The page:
constipado

The previous post dealt with the Spanish verb estibar ‘to cram, stuff, stow [cargo],’ which came from Latin stipare ‘to crowd, cram, press together, compress, pack.’ In addition to stipare, Latin had the (rare) compound constipare ‘to crowd together,’ which became the much more common Old Spanish constipar ‘to compress, clog, stop up.’ In modern Spanish the verb has become reflexive, with constiparse having come to mean ‘to catch a cold,’ because the nasal passages of a person suffering from a cold get congested.

English has also turned to Latin constipare; a couple of centuries ago Noah Webster gave as the first definition of constipate: ‘To crowd or cram into a narrow compass; to thicken or condense.’ Webster’s second definition was: ‘To stop, by filling a passage, and preventing motion; as, to constipate capillary vessels.’ Only as a third sense did he give what has since then become the verb’s primary (and for many people its only) meaning: ‘To fill or crowd the intestinal canal, and make costive.’ And if costive isn’t familiar, it can be made so by removing its etymological disguise. English took the adjective costive from Old French costeve, the past participle of costever, which was the form to which Latin constipare had evolved in Old French.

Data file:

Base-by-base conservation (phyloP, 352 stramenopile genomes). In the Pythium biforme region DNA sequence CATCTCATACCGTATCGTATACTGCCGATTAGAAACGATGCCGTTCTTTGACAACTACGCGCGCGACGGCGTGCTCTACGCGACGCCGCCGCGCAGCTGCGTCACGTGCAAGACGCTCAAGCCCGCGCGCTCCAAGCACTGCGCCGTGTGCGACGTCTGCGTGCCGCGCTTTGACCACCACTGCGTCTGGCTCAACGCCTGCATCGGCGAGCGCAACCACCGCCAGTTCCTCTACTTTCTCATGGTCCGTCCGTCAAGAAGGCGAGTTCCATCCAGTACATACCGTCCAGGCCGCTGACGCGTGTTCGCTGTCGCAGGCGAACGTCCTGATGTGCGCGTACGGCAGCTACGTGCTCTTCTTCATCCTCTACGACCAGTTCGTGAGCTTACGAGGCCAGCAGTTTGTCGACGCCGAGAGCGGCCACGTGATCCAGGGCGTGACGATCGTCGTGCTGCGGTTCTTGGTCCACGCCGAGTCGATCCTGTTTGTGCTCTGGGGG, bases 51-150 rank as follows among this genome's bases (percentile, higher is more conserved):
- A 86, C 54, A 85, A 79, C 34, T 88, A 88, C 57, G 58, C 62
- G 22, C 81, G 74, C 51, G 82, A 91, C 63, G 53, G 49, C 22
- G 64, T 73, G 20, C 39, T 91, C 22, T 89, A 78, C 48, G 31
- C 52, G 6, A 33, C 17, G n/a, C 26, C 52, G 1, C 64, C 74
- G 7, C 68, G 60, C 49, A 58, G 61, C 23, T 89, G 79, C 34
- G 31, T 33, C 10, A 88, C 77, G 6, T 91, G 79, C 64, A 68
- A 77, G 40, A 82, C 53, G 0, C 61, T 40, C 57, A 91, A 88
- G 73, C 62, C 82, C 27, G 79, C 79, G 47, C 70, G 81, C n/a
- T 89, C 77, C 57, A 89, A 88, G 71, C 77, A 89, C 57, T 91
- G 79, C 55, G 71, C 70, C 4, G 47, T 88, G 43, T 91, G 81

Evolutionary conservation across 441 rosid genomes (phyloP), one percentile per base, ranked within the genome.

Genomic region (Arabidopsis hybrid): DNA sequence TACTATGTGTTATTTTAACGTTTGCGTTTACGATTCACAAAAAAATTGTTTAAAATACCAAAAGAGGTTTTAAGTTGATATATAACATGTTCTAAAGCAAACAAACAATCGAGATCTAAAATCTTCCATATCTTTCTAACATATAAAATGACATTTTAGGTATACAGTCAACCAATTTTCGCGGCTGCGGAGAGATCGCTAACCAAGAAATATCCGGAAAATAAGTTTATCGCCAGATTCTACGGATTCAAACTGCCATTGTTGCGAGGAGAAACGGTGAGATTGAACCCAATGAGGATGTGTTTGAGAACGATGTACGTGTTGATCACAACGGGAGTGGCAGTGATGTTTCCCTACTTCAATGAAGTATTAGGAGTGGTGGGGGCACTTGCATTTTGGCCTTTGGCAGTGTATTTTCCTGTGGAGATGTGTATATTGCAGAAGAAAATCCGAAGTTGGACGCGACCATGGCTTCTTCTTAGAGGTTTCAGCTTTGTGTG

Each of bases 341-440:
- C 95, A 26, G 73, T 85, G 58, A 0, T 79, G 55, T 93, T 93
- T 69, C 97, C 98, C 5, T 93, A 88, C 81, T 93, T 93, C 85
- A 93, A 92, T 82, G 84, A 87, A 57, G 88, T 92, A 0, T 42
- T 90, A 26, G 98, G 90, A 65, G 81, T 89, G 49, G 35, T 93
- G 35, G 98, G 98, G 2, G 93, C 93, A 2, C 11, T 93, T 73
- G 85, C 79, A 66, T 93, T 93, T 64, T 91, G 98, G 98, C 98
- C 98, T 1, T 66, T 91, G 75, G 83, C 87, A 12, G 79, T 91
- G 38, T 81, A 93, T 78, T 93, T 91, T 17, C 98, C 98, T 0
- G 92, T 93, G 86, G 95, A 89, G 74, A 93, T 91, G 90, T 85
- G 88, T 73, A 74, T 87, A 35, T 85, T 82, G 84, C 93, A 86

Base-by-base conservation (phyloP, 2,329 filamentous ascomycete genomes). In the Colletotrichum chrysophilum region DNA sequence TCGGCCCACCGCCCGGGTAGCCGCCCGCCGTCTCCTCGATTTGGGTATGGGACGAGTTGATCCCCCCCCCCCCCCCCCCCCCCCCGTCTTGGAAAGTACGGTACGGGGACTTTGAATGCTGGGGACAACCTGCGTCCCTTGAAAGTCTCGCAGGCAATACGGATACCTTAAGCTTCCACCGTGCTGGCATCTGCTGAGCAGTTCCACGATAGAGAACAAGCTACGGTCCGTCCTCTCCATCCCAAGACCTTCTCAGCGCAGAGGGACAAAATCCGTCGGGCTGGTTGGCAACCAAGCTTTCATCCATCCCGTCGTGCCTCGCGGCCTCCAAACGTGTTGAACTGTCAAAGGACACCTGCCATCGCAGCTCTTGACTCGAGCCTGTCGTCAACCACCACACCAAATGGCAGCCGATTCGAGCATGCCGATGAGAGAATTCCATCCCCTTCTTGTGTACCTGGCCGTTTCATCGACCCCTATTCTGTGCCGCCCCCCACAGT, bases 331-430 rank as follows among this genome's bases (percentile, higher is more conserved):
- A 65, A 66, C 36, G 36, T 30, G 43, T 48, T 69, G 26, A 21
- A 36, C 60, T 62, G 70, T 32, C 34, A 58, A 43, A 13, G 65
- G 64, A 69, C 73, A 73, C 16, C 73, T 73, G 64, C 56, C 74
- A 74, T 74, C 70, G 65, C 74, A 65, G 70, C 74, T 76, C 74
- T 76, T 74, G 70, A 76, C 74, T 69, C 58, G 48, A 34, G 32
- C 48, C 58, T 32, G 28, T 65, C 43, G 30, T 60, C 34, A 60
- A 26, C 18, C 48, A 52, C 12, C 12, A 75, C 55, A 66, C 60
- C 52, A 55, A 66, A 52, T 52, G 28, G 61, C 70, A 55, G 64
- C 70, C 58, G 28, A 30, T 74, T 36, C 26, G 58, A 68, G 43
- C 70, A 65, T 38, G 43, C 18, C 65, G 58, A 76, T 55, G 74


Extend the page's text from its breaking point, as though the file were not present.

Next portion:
© 2011 Steven Schwartzman

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If you encounter an unfamiliar technical term in any of these postings, check the Glossary in the bar across the top of the page.
©2011–2016 Steven Schwartzman
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